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Michael Terry, CFA has nearly 20 years of experience in the investment management industry focused on the analysis, investment and management of fixed income and preferred stock portfolios. Over the years, Mr. Terry has analyzed and invested in both public and private companies around the world... More
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  • Fannie Mae, Freddic Mac And Principal Reductions 0 comments
    Mar 25, 2012 2:35 PM | about stocks: FNMA, FMCC

    Great article bt Gretchen Morgenson:

    ED DeMARCO is a marked man.

    The acting director of the Federal Housing Finance Agency and overseer of Fannie Mae and Freddie Mac, Mr. DeMarco is a soft-spoken, career public servant - and under fire. In the thankless job of conservator for the loss-ridden mortgage finance giants, he has a duty to ensure that the companies operate in the best interests of the taxpayers who own them. That means working to keep a lid on the companies' losses, which now total $183 billion.

    But in recent weeks, Mr. DeMarco has come under increasing pressure to chuck his obligation to taxpayers and make Fannie and Freddie write down principal on mortgages held by troubled borrowers. He says, with reason, that such a program would run counter to his legal obligation to pursue only those activities that pose the least cost to taxpayers.

    Representative Barney Frank, the Massachusetts Democrat who supported Fannie Mae almost to its collapse, has called for Mr. DeMarco's resignation because he is "too rigid" on the issue. Representative Elijah E. Cummings, a Maryland Democrat and ranking member of the House Committee on Oversight and Government Reform, told a field hearing in Brooklyn last week that Mr. DeMarco "may be the biggest hurdle standing between our nation and the recovery of our housing market."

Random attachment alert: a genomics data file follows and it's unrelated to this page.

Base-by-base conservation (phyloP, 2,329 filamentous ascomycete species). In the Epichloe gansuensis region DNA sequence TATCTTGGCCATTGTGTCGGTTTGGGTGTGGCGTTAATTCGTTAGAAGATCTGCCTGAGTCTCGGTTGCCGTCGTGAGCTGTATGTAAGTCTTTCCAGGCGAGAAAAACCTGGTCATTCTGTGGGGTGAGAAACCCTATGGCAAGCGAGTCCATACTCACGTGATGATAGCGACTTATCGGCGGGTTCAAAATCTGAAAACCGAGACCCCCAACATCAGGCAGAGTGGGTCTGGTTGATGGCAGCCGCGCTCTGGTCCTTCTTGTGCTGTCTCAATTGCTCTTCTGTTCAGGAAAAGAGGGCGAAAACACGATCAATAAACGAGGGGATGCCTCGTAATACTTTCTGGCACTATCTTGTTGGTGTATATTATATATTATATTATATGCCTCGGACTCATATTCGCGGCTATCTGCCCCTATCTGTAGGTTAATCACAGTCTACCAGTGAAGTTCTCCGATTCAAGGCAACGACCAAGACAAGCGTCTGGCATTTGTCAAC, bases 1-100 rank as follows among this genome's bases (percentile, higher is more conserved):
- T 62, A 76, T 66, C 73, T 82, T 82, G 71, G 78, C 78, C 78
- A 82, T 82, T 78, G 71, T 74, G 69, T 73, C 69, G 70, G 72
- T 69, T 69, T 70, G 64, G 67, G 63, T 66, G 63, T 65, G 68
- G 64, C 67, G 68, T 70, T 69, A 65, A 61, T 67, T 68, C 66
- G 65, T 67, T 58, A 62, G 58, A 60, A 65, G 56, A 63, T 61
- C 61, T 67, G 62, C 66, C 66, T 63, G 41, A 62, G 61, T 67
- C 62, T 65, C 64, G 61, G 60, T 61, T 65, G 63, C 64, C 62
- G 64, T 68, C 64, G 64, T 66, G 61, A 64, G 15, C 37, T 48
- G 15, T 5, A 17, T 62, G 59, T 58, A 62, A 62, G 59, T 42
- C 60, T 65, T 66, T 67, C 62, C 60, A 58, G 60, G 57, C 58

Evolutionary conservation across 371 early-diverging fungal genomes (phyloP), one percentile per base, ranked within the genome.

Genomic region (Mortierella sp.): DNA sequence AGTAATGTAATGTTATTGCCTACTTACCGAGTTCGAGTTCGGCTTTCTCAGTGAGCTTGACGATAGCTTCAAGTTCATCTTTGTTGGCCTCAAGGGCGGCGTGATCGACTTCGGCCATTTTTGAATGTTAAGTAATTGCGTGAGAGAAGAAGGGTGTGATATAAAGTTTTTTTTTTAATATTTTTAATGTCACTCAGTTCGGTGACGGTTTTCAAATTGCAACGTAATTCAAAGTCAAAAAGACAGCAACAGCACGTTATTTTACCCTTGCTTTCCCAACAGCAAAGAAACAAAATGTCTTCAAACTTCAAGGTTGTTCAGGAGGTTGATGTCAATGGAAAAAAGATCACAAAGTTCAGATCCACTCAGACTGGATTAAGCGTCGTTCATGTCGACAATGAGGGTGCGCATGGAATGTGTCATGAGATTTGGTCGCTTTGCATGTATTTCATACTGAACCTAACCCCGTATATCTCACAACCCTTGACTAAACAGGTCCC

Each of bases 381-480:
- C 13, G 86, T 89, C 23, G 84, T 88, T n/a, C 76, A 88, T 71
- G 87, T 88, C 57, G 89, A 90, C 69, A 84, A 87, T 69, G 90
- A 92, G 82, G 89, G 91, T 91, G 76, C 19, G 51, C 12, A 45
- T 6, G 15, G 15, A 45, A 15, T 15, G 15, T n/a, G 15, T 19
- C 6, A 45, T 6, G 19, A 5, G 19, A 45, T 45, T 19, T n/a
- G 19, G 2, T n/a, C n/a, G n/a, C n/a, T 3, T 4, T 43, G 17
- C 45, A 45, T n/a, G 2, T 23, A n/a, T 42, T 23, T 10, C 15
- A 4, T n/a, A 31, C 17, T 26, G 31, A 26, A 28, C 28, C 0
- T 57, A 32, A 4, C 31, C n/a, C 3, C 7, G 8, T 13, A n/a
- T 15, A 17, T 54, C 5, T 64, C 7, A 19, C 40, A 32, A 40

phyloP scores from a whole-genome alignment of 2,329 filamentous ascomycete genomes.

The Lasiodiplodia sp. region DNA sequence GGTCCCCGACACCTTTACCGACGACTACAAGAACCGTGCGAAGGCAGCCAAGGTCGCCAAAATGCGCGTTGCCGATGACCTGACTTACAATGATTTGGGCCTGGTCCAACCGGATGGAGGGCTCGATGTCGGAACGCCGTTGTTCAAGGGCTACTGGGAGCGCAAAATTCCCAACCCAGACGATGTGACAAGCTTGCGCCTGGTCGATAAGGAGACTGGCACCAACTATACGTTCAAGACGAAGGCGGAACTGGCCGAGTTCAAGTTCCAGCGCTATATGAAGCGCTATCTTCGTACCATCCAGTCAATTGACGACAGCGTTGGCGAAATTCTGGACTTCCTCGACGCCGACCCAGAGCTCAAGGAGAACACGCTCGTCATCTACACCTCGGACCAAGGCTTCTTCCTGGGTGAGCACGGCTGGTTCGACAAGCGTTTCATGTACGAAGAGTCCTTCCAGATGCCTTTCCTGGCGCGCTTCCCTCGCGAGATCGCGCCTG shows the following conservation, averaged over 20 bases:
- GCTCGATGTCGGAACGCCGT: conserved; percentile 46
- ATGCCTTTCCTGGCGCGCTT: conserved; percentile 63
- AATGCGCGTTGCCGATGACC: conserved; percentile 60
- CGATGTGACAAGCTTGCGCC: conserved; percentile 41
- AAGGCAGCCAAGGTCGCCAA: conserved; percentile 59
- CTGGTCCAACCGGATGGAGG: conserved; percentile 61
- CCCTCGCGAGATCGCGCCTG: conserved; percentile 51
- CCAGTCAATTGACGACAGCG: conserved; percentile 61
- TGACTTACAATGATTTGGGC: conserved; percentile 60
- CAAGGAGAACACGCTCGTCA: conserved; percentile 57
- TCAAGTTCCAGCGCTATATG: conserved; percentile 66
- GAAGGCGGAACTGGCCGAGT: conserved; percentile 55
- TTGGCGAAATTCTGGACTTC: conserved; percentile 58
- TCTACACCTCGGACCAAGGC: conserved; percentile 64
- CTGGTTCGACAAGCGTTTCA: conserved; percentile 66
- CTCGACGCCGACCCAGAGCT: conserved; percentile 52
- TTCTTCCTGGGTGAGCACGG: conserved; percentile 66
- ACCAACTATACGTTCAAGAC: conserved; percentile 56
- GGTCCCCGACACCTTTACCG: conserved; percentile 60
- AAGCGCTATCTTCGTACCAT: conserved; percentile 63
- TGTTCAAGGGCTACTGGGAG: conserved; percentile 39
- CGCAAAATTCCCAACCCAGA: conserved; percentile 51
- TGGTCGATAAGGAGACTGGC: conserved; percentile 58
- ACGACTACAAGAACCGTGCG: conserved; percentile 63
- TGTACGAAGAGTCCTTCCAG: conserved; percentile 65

Stabilizing the housing market is a noble and desired goal, of course. And legions of borrowers hurt by the bust genuinely need help.

    But what the proponents of principal reductions at Fannie and Freddie don't talk about is what a transfer of wealth from taxpayers (again) to large banks such a program would represent. The fact is, principal reductions by Fannie and Freddie are not the panacea that they may seem.

    As of last September, only 2.5 percent of Fannie and Freddie mortgages were seriously delinquent, versus 7.2 percent for banks' mortgages.

    Still, the crowd clamors for widespread Fannie and Freddie write-downs, even though they would constitute a direct and sizable gift from taxpayers to the largest banks.

    Here's how: Many banks hold second liens on the same properties for which Fannie and Freddie either own the first mortgage or have guaranteed. If principal amounts on these first mortgages are reduced while leaving the second liens intact, those seconds become much more likely to be paid off over time. With no principal reduction, the banks would have to write off many of those second liens.

    As such, principal write-downs are another backdoor bailout for the banks that brought you the mortgage crisis.

    Answering his critics, Mr. DeMarco has agreed to approve principal reductions at Fannie and Freddie, but only when Congress passes legislation enabling it. Writing a law to force taxpayers to bail out the banks in this way, however, might anger constituents. So it's far easier for members of Congress to rail against the one supposedly intransigent man who is preventing the great American housing recovery.

    As the election approaches, of course, the cries are bound to become even more strident.

    In a not-so-funny way, these attacks on Mr. DeMarco are depressingly familiar. Recall happier days when Fannie and Freddie were thriving. Members of their fan club routinely criticized regulators at the Office of Federal Housing Enterprise Oversight who tried to rein in the companies. Those attacks neutralized the regulator and a few lonely critics and are one of the reasons taxpayers are financing $183 billion in losses at the companies today.